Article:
After the matter was remanded, plaintiff attempted to serve defendants' attorney with a deposition subpoena for production of business records, seeking, among other things, invoices "for services performed or material supplied, by any expert witness on behalf of [defendants] . . . ." Defendants objected to the subpoena on various grounds, including that discovery had long since closed and the subpoena had not been properly served. Thereafter, plaintiff filed a "motion in limine" to exclude any such evidence at the hearing to determine the reasonableness of the expert witness fees. That same day, "[i]n an attempt to conclude this matter," defendants' attorney sent plaintiff a letter enclosing copies of invoices submitted by the experts listed in the memorandum of costs. Defendants redacted those portions of the invoices listing the actual work performed, asserting such information was covered by the attorney work product doctrine. Defendants attached a copy of counsel's letter along with the invoices to their status conference statement. Plaintiff objected to the introduction of the letter and invoices on hearsay grounds. (Evid. Code, § 1200.) In particular, he argued that, to be considered, such evidence must be accompanied by a written declaration. Nevertheless, in his "Reply Memorandum of Points and Authorities Re Hearing On Remand," plaintiff relied on the invoices to support his arguments that the expert witness fees included "items that [were] expressly disallowed as costs" and were otherwise unreasonable.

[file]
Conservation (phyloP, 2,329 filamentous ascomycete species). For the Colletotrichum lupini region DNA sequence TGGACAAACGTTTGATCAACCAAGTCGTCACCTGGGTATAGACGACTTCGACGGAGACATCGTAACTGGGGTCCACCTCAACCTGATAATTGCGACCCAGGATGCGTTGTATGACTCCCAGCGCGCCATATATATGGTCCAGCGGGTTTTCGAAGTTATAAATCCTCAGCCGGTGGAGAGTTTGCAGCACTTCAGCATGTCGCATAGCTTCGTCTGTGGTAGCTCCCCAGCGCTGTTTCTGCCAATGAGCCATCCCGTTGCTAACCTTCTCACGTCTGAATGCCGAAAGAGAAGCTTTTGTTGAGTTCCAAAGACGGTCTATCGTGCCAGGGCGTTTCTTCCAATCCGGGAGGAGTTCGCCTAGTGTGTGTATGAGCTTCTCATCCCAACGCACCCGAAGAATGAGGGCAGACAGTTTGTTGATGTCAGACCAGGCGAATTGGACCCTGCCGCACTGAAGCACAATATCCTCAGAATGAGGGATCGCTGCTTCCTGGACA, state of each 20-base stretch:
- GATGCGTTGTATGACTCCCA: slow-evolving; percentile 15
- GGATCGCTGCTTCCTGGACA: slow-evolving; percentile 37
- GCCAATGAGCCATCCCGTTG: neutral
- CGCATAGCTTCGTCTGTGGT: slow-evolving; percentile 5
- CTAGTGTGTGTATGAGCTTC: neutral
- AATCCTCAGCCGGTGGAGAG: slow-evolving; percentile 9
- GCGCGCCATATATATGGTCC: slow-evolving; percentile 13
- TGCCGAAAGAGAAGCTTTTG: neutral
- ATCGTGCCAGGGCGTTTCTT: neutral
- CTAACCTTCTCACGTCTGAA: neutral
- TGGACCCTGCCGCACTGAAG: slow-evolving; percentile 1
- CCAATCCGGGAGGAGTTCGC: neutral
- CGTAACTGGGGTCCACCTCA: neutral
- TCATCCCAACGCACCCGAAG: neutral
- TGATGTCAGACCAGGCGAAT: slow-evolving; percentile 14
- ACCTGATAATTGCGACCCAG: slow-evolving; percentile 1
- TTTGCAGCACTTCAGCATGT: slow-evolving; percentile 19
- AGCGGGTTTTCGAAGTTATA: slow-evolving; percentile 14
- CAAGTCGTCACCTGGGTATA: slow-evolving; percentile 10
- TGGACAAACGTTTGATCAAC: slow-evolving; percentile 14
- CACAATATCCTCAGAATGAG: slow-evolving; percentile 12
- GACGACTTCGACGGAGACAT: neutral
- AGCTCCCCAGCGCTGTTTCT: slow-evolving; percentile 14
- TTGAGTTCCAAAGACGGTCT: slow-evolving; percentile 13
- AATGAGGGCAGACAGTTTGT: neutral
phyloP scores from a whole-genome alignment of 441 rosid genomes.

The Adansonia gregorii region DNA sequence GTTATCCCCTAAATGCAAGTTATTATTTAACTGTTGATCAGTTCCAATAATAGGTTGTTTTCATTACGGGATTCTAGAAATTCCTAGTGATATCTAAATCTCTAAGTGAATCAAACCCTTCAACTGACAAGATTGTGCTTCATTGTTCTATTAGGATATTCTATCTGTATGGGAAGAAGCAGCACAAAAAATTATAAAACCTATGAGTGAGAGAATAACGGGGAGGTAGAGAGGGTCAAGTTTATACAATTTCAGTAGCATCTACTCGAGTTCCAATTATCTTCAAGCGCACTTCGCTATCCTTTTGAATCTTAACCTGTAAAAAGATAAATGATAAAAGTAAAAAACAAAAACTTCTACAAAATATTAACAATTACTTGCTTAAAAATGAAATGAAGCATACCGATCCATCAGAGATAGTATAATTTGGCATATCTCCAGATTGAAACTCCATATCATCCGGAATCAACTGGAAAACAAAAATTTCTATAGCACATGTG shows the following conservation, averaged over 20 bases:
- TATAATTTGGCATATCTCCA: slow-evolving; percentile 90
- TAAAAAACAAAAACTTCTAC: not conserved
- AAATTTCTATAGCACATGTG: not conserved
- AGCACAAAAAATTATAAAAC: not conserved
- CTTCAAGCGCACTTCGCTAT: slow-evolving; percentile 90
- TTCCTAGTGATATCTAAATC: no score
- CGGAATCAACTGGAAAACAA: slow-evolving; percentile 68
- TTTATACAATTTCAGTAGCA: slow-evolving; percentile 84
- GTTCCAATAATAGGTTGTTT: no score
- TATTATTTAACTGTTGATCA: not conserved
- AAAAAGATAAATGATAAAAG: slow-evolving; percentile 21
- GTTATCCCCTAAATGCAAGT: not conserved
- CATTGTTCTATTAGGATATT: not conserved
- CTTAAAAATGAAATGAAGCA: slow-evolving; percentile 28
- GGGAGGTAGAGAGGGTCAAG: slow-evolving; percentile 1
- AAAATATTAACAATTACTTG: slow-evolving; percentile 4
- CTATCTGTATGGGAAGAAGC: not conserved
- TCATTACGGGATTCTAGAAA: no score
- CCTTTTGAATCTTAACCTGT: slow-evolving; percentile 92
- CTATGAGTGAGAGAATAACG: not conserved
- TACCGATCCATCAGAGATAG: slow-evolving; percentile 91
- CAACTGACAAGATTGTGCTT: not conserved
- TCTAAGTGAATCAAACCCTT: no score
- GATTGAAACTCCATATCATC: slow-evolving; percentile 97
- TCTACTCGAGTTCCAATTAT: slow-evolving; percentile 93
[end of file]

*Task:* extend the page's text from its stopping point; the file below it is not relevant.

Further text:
The trial court overruled plaintiff's objection to the invoices, and concluded the expert witness fees sought by defendants were reasonable. In doing so, the court indicated that it had reviewed the status conference statements submitted by defendants' counsel as well as the declaration and argument submitted by plaintiff.


"In ruling upon a motion to tax costs, the trial court's first determination is whether the statute expressly allows the particular item and whether it appears proper on its face. 'If so, the burden is on the objecting party to show [the costs] to be unnecessary or unreasonable.' [Citation.] Where costs are not expressly allowed by the statute, the burden is on the party claiming the costs to show that the charges were reasonable and necessary. [Citation.]" (Foothill-De Anza Community College Dist. v. Emerich (2007) 158 Cal.App.4th 11, 29.)

While expert witness fees other than those ordered by the court are not ordinarily recoverable as costs (ยง 1033.5, subd. (b)(1)), section 998, subdivision (c)(1) provides that where, as here, an offer to compromise made pursuant to section 998 is not accepted "and the plaintiff fails to obtain a more favorable judgment or award, the plaintiff . . . shall pay the defendant's costs," and in the court's discretion, "a reasonable sum to cover costs of the services of expert witnesses . . . actually incurred and reasonably necessary in either, or both, preparation for trial or ...